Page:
First, they came for the smokers.
No one would argue smoking is good for you. But it’s legal; growing tobacco is even subsidized by the government. Yet, when governments started limiting the right of people to smoke in places public and private, non-smokers did nothing. They didn’t like smoke; they’d heard second-hand smoke was dangerous. Why should they allow owners of private establishments to choose whether those establishments allowed people to engage in a legal – in fact, subsidized — activity?
Then, they came to “clean up” the healthcare mess. They would take the sick and poor off our hands. We would no longer have to join together as a community to provide for those who can’t provide for themselves; dear, benevolent government would do this for us. First, with Medicare for the old. Then, with Medicaid for the poor. Then, the definition of poor would expand … and expand … and expand … and nobody would speak up because who wants to come out against the old, the sick and the poor?
And then it wasn’t just the poor. It also was the uninsured. Some were uninsured because they were unemployed. Others because their income level didn’t permit them to buy health insurance. Can’t be for allowing them to just hang there. No convincing evidence they were dying in the streets or were significantly underserved by the healthcare system regardless of their health insurance status. And plenty had the money to buy health insurance and chose not to.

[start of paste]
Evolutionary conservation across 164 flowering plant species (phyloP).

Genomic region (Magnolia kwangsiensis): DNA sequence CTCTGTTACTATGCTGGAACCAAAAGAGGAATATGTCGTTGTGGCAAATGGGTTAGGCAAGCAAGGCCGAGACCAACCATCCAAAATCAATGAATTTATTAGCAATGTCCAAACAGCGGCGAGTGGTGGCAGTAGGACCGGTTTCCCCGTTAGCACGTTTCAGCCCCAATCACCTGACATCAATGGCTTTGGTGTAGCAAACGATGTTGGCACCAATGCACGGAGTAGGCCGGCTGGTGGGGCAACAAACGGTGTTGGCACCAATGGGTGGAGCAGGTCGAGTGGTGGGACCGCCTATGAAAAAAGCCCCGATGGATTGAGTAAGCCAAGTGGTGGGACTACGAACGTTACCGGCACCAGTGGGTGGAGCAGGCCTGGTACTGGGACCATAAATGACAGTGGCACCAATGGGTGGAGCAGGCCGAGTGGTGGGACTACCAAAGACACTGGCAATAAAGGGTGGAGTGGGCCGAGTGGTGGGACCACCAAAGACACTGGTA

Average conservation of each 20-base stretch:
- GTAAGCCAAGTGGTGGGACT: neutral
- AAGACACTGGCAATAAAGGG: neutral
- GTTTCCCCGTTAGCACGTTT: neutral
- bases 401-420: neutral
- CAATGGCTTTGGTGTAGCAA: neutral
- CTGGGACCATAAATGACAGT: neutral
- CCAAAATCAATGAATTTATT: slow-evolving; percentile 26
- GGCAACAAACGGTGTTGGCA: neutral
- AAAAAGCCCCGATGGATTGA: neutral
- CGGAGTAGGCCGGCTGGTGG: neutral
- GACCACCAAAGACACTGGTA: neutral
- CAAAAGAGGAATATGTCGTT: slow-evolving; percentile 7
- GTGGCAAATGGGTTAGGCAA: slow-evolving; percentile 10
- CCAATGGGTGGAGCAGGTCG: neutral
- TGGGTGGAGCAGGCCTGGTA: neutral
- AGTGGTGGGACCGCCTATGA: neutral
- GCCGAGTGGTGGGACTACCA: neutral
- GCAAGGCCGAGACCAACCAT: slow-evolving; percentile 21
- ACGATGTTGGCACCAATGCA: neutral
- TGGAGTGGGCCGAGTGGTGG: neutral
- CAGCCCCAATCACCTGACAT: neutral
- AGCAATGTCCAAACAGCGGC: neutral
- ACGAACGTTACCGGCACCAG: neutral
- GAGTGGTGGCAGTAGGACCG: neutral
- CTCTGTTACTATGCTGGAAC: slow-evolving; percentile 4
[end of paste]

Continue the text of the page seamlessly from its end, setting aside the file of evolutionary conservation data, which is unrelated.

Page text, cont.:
But hey, when you’re a Progressive, and you’ve tried for a half-century to take over health care, who are you to let minor details such as this stand in the way? And when you get your chance – so much disaffection with a spendthrift Republican president that Democrats could grab control of both houses of Congress and both ends of Pennsylvania Avenue, you grab that chance and you pass the most sweeping Progressive legislation since the New Deal – Obamacare.
And when the rest of us find we can’t afford our health insurance because of all the new requirements placed on it by our Progressive friends and their enlightened legislation, nobody can do much more than complain. Who defends greedy insurance companies? Who defends faceless corporations when costs finally reach the point where they drop their plans, forcing their employers into the Obamacare system where Progressives have wanted them all along, or even drop their employees?
The secret is the impact is felt gradually. It’s like a boa constrictor. By the time you realize you’re in trouble, it’s too late.
Now, they come for our guns. It’s for our own good. Otherwise, we’ll have more school shootings, such as the terrible incident in Connecticut. Never mind the guns used that day were stolen. We hear about the need Newtown illustrates to limit weapons and ammunition clips that can fire several rounds per minute. We are never reminded the killer at Newtown shot 24 people in 22 minutes. Speed or power of the weapon was not an issue. One person somewhere in that school with a weapon would’ve saved many lives.